The Ginny Tree


Swing Tree


Herbert Smith

The Ginny Tree

The car turned into the driveway that led up the hill to Poppy and Nanna’s house. Ginny could see Poppy sitting in his rocking chair on the front porch. Before the car was halfway up the driveway, Ginny said, “Hi, Poppy.” Poppy saw his daughter’s car as it pulled into the driveway. A smile crossed his face as he saw his granddaughter waving from the car seat. “Hi, Poppy,” Ginny said as the car stopped in front of the house.
The two words that Poppy enjoyed hearing most were “Hi Poppy.” Ginny’s mother got out and walked around the car and unbuckled Ginny from the car seat. “Hi, Poppy,” Ginny said again as she ran to the front steps of the porch. She climbed up the steps and ran across the porch to where her Poppy was sitting in his rocking chair. Ginny climbed up on his lap and gave Poppy a big hug. “Poppy, tell me a story,” she said .“O K,” said Poppy. “What story would you like to hear?” “I want to hear the story about the Little Red Wagon.
Poppy told lots of stories. He told stories about birds, rabbits, turtles and little girls. Once, he even told a story about a skunk. But the story she liked to hear the most was the story about the Little Red Wagon. It reminded her so much of herself; it almost seemed as if it were real. The stories that were read to her at the day-care center were always stories about people and things in far away places. But these stories that Poppy told where things that happened in his own back yard.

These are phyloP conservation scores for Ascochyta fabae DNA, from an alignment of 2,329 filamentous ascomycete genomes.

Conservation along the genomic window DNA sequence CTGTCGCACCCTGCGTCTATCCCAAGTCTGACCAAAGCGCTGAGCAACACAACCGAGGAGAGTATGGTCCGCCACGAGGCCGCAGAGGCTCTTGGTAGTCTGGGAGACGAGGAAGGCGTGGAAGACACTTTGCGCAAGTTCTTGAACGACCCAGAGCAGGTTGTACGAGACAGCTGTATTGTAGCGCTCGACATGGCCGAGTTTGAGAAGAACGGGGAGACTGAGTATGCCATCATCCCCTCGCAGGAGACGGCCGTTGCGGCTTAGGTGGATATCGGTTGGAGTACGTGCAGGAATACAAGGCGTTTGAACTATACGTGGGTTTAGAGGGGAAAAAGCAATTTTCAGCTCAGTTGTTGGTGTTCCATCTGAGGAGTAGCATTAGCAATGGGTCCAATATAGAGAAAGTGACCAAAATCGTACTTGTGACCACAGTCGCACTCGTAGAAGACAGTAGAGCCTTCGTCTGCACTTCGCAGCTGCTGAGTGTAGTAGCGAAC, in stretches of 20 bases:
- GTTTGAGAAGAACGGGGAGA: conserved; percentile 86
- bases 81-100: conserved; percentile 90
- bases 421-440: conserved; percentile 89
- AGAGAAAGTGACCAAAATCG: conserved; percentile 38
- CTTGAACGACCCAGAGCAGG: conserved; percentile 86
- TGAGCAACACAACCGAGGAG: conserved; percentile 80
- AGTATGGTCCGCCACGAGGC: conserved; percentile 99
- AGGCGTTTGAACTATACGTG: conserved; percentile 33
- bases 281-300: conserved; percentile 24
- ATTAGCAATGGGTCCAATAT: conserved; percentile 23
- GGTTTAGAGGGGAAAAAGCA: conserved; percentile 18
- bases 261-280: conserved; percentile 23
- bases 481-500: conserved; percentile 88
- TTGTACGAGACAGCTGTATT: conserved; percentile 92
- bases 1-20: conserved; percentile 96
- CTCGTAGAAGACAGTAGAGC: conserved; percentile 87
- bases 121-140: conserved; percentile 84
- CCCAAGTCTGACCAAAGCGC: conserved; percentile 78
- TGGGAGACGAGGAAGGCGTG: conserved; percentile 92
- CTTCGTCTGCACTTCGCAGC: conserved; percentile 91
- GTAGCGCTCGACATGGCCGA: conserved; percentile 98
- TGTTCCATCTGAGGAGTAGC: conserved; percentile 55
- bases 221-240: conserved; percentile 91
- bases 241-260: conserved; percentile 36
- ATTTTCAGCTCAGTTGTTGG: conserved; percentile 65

When Poppy finished the story, Ginny crawled down from his lap and went into the house. “Hi, Nanna,”she said. “Poppy told me a story. I like Poppy’s stories.”“Hi, Ginny,” Nanna said as she gave her a hug.
One day, a few weeks later, when Ginny came out to visit her Poppy, he was out in the front yard playing in the dirt with a stick. “Hi, Poppy,” she said. “What are you doing?”“Hi, Ginny. I’m going to plant a tree.” “Oh, a tree! Can I help?” She asked. “Sure you can help,” Poppy said. Ginny ran to the porch and came running back with a little plastic shovel. “Where’s the tree?” Ginny said as she looked around. Poppy reached down and picked up the stick. “This is the tree. It’s just a little stick now. But it will grow to be a big tree.” Poppy placed the tree in the hole and Ginny started raking dirt in around it with her little plastic shovel. He helped her rake dirt in around the tree, and explain to her how they had to put water on it to make it grow so it wouldn’t die. “I’ll tell you what,” Poppy said. “We will call this tree, the Ginny Tree.” “Oh goody,” Ginny said. “You named a tree for me?”
After the tree was planted, they went into the house to wash their hands. Poppy went out on the front porch to set in his rocking chair. Ginny came out and crawled up in his lap. “Poppy, tell me a story.”
“O.K. There was this little squirrel burying a nut in the ground,” said Poppy. “No! No! I want to hear the story about the Little Red Wagon,” Ginny said. As he told the story, Ginny sat very quite in his lap and listened to every word.
“Hi, Poppy! Hi, Poppy!” “Who are you talking to Mommy?” “Who’s Poppy?” It was then that Ginny realized that she had been dreaming of a time years ago. She looked over at the empty rocking chair that sat beside her and looked into the eyes of her little girl standing there shaking her arm.
“Mommy! Mommy! I want to swing.” “O. K.”, said Ginny. “Go get in your swing and I’ll push you.”
As she walked out to the Ginny Tree and looked up at how tall it had grown, Ginny remembered the day that she and Poppy had planted it. And she thought how sad it was that her own daughter didn’t have a Poppy.
Herbert Smith

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